With the perpetual lies we have been fed about marijuana in the last generations, it is very easy to dismiss that notion. However, for the thousands of years before marijuana prohibition made it illegal, marijuana/cannabis was one of the most effective and widely used medicines on the planet.

The War on Drugs is not just about the right to get high, or that we have the biggest prison population in the world, it is also about the fact that these laws have seriously influenced what is available by prescription in this country. It was not an accident or a fluke of nature that this so-called evil weed has for most of recorded history, been one of the most widely prescribed medications in the world. Many times over, marijuana/cannabis has been shown to have been one of the most all around beneficial, for more medical purposes, with less side effects than any other medication known to humankind.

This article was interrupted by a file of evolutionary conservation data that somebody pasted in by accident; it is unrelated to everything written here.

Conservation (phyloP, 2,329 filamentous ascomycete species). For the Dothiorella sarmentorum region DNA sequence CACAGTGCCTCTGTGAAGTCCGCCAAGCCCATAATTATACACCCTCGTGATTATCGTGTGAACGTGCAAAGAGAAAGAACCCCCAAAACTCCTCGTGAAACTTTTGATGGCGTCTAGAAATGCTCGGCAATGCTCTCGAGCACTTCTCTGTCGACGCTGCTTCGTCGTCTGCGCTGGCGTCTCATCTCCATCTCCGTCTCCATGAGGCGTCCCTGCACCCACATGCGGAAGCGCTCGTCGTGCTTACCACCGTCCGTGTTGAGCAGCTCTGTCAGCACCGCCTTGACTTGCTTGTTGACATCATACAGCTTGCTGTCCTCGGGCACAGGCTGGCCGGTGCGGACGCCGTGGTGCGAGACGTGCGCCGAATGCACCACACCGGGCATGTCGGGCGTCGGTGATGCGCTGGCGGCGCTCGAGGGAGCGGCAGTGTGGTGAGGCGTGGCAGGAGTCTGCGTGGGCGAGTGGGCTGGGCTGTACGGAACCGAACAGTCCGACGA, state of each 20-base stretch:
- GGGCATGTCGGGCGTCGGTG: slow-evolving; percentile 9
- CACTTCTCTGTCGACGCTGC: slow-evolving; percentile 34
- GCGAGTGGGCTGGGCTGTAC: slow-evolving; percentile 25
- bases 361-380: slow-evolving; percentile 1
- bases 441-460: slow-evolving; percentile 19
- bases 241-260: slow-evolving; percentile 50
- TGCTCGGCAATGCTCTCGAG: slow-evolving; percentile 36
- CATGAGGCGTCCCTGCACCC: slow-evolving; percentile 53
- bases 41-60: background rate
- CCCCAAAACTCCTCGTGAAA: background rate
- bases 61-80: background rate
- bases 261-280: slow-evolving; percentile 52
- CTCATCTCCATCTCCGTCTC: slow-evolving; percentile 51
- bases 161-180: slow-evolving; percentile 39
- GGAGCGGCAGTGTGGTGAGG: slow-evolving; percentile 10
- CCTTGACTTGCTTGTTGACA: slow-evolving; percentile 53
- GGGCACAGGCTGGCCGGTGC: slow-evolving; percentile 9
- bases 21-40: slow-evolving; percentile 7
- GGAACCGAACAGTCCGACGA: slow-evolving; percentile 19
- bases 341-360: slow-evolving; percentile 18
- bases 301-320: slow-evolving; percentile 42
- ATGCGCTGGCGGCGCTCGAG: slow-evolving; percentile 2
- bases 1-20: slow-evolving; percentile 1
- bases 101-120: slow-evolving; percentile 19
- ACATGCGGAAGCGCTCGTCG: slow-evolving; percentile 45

Changes are being made 
People are catching on to the truth. That is why, in state after state, the citizens are changing their laws. They have had enough. They are tired of watching their loved loves suffer while the cure is deemed illegal and just out of reach. Others watch helplessly as their loved ones die shackled to a prison bed for daring to have reached for the cure. Or, like Peter McWilliams, they die soon after being refused the medication that could have saved their life.

When we throw away the wisdom of the ages, we all lose. It has been a long time since the US had the best medical system in the world, and doing things like arbitrarily (it was all about the money) making one of the most all around beneficial medicines in the history of the world illegal to our people is just one of the things that is wrong.